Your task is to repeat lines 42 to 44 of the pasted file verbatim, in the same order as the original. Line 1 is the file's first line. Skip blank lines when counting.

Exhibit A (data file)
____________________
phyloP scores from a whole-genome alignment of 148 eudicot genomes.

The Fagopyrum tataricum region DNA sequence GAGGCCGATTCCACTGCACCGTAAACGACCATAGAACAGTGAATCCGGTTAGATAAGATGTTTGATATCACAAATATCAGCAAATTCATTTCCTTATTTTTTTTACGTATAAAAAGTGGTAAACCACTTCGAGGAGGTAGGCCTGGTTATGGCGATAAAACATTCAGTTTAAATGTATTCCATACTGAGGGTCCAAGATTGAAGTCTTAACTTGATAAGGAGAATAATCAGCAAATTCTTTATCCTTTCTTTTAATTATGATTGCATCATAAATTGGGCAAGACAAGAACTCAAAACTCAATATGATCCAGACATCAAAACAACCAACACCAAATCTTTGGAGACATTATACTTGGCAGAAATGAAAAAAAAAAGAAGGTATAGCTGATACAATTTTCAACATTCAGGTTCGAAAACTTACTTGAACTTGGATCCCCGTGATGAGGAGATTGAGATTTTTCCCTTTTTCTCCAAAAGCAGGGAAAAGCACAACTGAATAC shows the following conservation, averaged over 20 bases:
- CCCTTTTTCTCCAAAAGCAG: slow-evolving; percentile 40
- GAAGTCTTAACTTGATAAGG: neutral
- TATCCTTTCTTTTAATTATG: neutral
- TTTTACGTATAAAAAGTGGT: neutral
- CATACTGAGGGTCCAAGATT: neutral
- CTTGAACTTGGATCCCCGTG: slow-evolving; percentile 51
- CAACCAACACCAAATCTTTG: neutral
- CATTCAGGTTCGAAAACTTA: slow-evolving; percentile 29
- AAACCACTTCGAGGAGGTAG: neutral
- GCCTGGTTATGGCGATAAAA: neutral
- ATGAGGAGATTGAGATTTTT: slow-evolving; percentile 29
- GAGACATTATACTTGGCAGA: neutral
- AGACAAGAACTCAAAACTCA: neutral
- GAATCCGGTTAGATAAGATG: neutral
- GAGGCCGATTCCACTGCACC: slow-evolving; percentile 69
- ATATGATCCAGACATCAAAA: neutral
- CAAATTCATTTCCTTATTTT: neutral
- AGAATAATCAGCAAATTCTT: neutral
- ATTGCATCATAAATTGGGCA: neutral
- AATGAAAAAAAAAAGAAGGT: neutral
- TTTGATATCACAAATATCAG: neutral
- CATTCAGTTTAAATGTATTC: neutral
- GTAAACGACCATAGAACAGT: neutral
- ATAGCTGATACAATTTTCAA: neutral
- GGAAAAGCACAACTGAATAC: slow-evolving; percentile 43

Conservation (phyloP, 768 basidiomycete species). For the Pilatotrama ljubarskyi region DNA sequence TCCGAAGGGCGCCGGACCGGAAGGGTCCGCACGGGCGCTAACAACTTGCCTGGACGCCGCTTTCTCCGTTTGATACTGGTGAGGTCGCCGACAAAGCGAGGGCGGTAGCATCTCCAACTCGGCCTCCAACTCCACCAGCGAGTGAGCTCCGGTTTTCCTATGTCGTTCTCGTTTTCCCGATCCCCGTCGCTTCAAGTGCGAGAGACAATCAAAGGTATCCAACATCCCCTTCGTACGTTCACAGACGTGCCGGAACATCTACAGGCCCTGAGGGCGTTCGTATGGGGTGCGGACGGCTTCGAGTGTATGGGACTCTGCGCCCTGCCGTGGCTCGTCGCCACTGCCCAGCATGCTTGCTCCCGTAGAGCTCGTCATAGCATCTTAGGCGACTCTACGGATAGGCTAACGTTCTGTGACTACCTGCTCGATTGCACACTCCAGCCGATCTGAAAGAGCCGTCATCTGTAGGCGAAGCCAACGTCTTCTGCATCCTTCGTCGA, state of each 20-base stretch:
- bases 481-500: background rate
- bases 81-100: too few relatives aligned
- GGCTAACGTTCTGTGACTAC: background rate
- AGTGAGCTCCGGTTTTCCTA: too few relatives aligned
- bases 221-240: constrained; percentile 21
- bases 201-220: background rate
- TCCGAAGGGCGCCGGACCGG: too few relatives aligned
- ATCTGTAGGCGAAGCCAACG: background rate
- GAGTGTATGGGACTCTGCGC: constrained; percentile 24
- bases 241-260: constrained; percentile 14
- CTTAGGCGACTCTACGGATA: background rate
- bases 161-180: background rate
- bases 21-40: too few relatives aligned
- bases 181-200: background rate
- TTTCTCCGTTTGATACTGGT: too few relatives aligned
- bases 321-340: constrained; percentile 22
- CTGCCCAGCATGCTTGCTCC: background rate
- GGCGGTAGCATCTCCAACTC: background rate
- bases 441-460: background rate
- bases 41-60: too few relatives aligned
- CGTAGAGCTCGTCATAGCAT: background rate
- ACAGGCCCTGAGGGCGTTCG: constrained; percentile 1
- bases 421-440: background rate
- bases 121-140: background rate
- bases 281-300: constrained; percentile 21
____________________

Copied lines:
- bases 181-200: background rate
- TTTCTCCGTTTGATACTGGT: too few relatives aligned
- bases 321-340: constrained; percentile 22